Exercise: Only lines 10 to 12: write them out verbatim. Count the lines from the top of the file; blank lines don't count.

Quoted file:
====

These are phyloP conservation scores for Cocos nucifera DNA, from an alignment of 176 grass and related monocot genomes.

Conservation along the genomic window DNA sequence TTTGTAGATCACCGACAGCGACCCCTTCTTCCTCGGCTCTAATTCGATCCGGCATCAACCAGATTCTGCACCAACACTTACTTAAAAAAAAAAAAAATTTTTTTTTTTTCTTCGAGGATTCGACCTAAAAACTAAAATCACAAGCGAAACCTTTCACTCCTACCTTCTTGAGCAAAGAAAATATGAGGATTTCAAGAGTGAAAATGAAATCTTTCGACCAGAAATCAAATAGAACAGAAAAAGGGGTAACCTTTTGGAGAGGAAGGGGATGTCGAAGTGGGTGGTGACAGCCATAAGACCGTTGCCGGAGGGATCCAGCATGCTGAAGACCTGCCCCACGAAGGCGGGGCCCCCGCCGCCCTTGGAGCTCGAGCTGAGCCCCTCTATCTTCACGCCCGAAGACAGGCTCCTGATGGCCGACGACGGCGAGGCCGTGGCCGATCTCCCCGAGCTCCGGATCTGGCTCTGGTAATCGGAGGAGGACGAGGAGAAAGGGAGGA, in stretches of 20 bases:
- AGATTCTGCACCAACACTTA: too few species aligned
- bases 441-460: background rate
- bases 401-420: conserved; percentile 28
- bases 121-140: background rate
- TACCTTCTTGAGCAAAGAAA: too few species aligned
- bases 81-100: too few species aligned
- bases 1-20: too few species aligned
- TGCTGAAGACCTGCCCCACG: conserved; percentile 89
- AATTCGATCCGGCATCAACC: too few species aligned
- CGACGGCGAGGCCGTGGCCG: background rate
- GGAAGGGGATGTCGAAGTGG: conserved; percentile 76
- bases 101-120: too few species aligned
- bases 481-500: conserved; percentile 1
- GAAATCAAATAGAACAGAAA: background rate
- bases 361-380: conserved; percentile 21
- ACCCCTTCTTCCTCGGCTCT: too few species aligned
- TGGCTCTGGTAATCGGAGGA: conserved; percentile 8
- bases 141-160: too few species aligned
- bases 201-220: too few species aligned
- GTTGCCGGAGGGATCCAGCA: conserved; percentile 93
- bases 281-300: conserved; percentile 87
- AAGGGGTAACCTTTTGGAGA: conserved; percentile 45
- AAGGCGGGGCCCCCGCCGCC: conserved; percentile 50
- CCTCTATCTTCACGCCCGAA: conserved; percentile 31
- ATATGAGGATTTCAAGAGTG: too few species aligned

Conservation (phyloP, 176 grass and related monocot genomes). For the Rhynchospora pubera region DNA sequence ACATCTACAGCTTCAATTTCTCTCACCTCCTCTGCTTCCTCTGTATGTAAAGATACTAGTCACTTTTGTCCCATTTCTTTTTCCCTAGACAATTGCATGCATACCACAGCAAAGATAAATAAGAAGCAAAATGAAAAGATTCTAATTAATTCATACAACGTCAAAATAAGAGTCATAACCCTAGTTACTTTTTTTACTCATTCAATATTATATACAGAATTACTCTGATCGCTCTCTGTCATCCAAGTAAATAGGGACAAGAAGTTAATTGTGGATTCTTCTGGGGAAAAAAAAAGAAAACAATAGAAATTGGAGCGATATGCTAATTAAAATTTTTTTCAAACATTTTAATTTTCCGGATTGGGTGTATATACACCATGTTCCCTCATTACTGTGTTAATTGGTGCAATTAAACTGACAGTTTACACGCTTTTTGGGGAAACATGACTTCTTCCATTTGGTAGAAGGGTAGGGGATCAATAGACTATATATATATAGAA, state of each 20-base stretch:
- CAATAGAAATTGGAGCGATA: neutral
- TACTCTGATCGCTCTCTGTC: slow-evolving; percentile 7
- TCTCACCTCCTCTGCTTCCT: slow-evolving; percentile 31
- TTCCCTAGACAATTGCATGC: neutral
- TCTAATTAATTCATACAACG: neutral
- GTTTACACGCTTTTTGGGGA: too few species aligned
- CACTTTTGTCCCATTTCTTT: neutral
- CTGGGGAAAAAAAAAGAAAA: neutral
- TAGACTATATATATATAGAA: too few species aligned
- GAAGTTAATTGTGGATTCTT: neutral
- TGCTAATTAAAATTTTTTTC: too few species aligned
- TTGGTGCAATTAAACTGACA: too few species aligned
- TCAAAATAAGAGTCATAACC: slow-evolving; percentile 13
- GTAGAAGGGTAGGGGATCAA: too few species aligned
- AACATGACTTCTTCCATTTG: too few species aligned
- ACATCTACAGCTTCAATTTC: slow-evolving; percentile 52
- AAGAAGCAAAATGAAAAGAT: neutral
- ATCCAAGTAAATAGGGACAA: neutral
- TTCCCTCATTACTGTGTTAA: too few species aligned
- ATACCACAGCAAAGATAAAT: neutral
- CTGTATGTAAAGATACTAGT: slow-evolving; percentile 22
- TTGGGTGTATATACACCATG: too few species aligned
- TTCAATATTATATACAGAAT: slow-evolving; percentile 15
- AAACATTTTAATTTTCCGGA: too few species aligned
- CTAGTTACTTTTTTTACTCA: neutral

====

- TGCTGAAGACCTGCCCCACG: conserved; percentile 89
- AATTCGATCCGGCATCAACC: too few species aligned
- CGACGGCGAGGCCGTGGCCG: background rate